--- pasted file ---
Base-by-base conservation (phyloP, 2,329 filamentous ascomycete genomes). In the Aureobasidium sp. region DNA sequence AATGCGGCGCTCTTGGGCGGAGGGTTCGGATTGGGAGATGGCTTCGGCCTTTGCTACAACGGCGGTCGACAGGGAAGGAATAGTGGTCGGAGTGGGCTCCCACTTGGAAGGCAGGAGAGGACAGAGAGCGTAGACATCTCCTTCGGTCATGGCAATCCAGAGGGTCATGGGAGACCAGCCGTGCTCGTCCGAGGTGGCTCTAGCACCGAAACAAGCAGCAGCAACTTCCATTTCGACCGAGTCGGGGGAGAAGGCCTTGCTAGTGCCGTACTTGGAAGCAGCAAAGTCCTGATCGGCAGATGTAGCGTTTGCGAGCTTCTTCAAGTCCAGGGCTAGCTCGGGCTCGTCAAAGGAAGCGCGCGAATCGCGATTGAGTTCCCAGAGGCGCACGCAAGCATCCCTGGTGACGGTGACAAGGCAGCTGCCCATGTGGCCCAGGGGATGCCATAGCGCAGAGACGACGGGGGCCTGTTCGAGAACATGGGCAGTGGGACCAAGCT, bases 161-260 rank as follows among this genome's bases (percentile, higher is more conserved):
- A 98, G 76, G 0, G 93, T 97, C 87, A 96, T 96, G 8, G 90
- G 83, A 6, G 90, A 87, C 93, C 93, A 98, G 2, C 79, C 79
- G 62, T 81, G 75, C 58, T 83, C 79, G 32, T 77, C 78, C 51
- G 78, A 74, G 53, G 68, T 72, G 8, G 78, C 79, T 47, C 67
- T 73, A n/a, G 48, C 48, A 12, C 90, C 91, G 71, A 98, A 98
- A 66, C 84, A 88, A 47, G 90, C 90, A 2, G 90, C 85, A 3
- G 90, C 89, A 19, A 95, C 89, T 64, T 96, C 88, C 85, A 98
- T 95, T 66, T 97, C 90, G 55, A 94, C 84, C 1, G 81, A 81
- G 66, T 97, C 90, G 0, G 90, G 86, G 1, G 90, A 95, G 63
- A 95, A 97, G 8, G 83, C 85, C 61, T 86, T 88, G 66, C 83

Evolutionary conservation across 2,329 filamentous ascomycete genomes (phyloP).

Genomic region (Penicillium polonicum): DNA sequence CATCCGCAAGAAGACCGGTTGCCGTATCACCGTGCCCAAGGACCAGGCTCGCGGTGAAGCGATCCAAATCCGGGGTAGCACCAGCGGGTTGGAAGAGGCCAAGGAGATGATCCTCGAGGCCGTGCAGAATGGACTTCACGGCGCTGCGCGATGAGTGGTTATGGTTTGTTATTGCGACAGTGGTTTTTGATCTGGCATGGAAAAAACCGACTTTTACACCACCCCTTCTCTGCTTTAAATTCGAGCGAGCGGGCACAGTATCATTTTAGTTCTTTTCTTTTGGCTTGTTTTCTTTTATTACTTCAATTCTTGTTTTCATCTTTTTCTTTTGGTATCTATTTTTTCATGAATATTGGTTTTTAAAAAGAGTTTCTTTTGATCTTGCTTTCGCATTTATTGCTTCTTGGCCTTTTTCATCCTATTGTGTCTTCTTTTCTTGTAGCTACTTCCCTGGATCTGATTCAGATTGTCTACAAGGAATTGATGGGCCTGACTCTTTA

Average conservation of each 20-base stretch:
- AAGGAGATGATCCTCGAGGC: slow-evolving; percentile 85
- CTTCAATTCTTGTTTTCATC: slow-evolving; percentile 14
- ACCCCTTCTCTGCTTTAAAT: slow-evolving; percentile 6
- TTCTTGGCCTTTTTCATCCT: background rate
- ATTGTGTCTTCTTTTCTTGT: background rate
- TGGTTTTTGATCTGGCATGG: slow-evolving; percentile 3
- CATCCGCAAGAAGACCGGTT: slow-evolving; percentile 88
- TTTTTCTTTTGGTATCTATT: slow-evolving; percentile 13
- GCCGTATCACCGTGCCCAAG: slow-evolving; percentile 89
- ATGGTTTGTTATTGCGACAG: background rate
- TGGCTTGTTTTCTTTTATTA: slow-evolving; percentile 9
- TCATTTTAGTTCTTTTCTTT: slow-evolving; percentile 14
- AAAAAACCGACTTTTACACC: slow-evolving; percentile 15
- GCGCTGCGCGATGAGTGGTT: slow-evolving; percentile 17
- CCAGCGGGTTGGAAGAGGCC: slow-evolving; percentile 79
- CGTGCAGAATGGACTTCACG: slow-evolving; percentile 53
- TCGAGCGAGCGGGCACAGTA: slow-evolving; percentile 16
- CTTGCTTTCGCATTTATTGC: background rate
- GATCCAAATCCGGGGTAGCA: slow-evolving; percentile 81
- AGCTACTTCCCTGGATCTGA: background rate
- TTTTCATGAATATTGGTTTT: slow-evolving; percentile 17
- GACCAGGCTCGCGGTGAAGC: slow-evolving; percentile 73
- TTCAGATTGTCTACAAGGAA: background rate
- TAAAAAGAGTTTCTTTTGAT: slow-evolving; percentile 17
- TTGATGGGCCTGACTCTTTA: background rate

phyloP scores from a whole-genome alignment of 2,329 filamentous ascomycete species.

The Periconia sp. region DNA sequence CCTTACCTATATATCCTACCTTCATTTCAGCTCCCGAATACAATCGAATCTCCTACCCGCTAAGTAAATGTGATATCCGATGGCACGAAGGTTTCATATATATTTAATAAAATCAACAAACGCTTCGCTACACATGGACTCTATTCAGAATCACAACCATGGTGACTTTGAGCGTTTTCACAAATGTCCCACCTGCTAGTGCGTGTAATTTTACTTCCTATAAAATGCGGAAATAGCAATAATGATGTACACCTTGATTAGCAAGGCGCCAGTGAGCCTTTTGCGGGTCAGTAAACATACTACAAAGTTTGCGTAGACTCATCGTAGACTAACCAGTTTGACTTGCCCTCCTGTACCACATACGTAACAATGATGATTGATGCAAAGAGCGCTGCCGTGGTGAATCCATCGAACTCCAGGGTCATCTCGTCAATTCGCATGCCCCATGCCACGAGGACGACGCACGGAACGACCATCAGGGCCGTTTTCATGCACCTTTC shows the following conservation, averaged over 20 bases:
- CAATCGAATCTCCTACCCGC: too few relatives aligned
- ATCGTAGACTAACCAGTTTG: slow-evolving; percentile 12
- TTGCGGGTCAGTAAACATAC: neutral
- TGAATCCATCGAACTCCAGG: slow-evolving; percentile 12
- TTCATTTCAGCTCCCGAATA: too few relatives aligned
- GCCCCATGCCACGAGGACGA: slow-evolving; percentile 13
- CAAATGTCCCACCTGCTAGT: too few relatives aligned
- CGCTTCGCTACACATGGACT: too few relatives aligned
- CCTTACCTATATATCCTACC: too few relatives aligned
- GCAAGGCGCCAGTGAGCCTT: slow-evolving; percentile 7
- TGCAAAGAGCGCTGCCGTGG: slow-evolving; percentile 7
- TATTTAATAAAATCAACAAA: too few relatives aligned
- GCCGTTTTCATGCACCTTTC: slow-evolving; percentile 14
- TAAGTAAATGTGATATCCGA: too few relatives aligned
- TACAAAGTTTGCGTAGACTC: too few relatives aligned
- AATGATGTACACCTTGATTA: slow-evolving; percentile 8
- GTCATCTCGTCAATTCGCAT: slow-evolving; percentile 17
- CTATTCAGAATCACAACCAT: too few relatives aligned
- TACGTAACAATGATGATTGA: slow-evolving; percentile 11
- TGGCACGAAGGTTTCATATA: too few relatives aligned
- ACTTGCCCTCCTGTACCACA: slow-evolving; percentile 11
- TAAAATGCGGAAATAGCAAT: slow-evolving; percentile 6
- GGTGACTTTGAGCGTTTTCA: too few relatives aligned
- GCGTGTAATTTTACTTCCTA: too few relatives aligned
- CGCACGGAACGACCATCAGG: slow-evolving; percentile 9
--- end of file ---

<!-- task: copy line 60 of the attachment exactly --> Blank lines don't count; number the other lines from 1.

- TACGTAACAATGATGATTGA: slow-evolving; percentile 11